Headphoneus Supremus
Big Disappointment
Pros: - Mids
- Details and Resolution
- Fancy Shell
Cons: - Bass performance
- Cold and Lifeless
- Treble Peaks
- Treble Dips
- Harsh Treble
- Soundstage
- Layering
- Turthy Sound Signature :D :D :D
I did ask Softears for a demo unit, but they were not willing to provide me one as soon as i told them what In-Ear i already own. Crazy, i never got a reply from them back. But a friend of mine (who does not want to be called out because he is ashamed) lent me his unit for review.

If Softears wants >=2000€ for this. I _have_ to compare it against the IER-M9. Its not my fault, they are asking for that high price, they have to compete against the best. Because I have it here right now, I’ll also throw the FiiO FA9 into the mix, why not. Also (its not an All-BA Though) because of the price, I’ll throw the IER-Z1R into the mix.

I am surprised that it is that expensive, because SoftEars is an unkown chinese company with no reputation who doesn't even tell you who made their drivers... very strange.

But unlike UlitmateEars, VisionEars, FitEar or JustEar, they don’t offer Custom IEM. They say on their homepage they do, but this is just marketing, they don’t. Ask them, they don’t. They just lie.

Its my duty to protect you from horrendous chinese rip-offs, and that is what I am going to do.

First of all, I don’t know how the graph of this In-Ear looks like, I will watch it after I finished listening to it, but I did already do my mandatory frequency response test by ear (which is more important than graphs to me).

So I am listening to a frequency response test file that sweeps from 20Hz to 20Khz and, except for tuning(!) I expect it to be flat.

I test the IER-M9 → perfectly flat, no peaks, no dips whatsoever. Just perfect.

I test the IER-Z1R → almost perfectly flat not as good as the M9 but no significant peaks or dips. A tiny bit wonky.

I test the FiiO FA9 → almost perfectly flat. Its a bit wonky too (more than the Z1R) in the treble, but very very good, especially given its price and that a single (double) BA covers its whole treble.

I test the RS10 → There is an unpleasant peak in the lower treble that is painful to listen to and right after the peak, there is an dip that is that strong, that the treble completely disappears for a short time. I've heard single DD that perform better, given that this is an 10 BA... this is pretty bad.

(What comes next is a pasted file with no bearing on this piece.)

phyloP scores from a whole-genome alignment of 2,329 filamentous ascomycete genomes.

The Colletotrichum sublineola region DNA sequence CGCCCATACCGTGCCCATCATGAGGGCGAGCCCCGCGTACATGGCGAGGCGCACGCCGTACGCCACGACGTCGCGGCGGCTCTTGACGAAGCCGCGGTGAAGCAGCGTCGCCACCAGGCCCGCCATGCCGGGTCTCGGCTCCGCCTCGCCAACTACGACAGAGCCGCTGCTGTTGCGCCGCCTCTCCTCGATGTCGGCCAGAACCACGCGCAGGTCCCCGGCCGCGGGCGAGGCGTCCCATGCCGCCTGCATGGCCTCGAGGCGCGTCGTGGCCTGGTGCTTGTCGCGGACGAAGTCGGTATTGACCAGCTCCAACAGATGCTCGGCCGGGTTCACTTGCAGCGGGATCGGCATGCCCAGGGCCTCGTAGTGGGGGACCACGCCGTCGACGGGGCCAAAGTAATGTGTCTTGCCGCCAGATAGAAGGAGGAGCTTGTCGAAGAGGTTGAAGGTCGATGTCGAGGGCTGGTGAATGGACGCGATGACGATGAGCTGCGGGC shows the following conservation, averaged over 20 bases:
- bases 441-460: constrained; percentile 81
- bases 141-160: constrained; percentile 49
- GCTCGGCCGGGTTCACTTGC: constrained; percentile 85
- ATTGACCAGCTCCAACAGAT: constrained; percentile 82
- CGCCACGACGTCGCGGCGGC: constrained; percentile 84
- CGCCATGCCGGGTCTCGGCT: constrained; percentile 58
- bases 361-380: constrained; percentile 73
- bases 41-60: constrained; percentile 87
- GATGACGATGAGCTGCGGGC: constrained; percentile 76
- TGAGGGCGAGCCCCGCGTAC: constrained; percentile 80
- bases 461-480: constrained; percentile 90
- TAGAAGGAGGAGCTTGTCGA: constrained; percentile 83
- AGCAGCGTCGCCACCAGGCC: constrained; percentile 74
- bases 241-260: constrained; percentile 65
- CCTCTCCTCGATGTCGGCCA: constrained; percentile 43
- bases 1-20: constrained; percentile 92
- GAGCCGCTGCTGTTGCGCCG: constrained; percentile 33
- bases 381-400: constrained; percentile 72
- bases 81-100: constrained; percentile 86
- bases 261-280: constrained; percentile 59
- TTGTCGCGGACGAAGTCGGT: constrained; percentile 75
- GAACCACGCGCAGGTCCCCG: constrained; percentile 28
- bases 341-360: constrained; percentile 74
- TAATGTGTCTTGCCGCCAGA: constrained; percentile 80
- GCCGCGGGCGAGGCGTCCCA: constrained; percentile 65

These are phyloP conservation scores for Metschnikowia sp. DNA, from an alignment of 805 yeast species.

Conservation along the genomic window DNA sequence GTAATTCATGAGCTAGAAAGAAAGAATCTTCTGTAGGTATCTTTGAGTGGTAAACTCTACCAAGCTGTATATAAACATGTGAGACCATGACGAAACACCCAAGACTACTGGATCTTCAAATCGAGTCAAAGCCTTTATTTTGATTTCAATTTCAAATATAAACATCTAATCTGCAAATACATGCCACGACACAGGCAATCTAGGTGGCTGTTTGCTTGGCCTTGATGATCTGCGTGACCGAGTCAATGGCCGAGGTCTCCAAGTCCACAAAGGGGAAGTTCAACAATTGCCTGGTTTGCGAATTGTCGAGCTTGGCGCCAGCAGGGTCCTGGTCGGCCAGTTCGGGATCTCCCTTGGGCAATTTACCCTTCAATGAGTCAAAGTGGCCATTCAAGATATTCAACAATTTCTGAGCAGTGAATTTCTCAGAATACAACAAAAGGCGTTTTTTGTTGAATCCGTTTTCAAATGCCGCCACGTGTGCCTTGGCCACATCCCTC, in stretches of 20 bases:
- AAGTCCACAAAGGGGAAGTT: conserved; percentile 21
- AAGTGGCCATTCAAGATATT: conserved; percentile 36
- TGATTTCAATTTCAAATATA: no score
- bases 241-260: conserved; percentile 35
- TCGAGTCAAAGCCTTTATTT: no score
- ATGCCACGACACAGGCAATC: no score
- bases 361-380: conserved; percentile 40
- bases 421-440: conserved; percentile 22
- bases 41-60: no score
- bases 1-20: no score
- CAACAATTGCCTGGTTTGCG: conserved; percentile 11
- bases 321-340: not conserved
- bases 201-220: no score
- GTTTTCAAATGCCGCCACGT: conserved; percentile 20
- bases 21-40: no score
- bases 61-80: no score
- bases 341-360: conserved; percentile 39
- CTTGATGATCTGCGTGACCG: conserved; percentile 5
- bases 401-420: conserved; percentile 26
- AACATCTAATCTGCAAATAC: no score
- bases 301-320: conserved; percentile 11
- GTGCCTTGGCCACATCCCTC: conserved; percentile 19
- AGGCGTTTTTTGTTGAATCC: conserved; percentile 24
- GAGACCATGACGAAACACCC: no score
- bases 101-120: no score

The overall sound after listening to a few songs can best be described as monitoring like… I guess. But (I am 100% sure of that) you can not use it for monitoring or mixing or mastering. This In-Ear gives you nowhere the accuracy needed for that. It is not an professional Tool.

The first song I always start my reviews with is “Let it die” from ReoNa (96kHz, 24bit, for those who care). The first thing I instantly notice is an issue, the FA9 also does have and the Monarch Mk2 does have, there is 0 Soundstage. Nothing.

The guitars sound a little… oh man that's hard to describe. Disconnected is the best term. Not bad but… wait, its an >2000€ In-Ear. Its bad. They sound disconnected. Disconnected from the piano and also disconnected from the Drumkit. This is an issue I also had with the Dusk (which comes instantly into mind) where I called it “All over the place layering”. Things are in different layers that are not supposed to be in different layers. It gives you the illusion that you can hear it more clearly/in detail, but the resolution is actually worse than with the IER-M9 and i'd even say below the level of the FA9.

You can already hear it when the guitars play, but as soon the Drum kicks in, its like “In your face” obvious. Not everyone is an soundstage guy and of course, the IER-Z1R is an insane competitor with maybe the biggest soundstage at all (of In-Ear) but the IER-M9 soundstage is significantly larger too. It makes everything sound a bit claustrophobic and it starts to get very noisy fast.

Even though they are all in different layers, they mush together as soon everything plays. The instruments have no space, the sound is not expanding, its just there. Resolution and detail take a big hit at that point but, given the situation, it is still surprisingly well resolving. But i think this is mostly due to its weird tuning. Tune the In-Ear in a way where a lot of things are no longer strongly audible, especially lower mids, and it gives you the feeling of an more resolving In-Ear.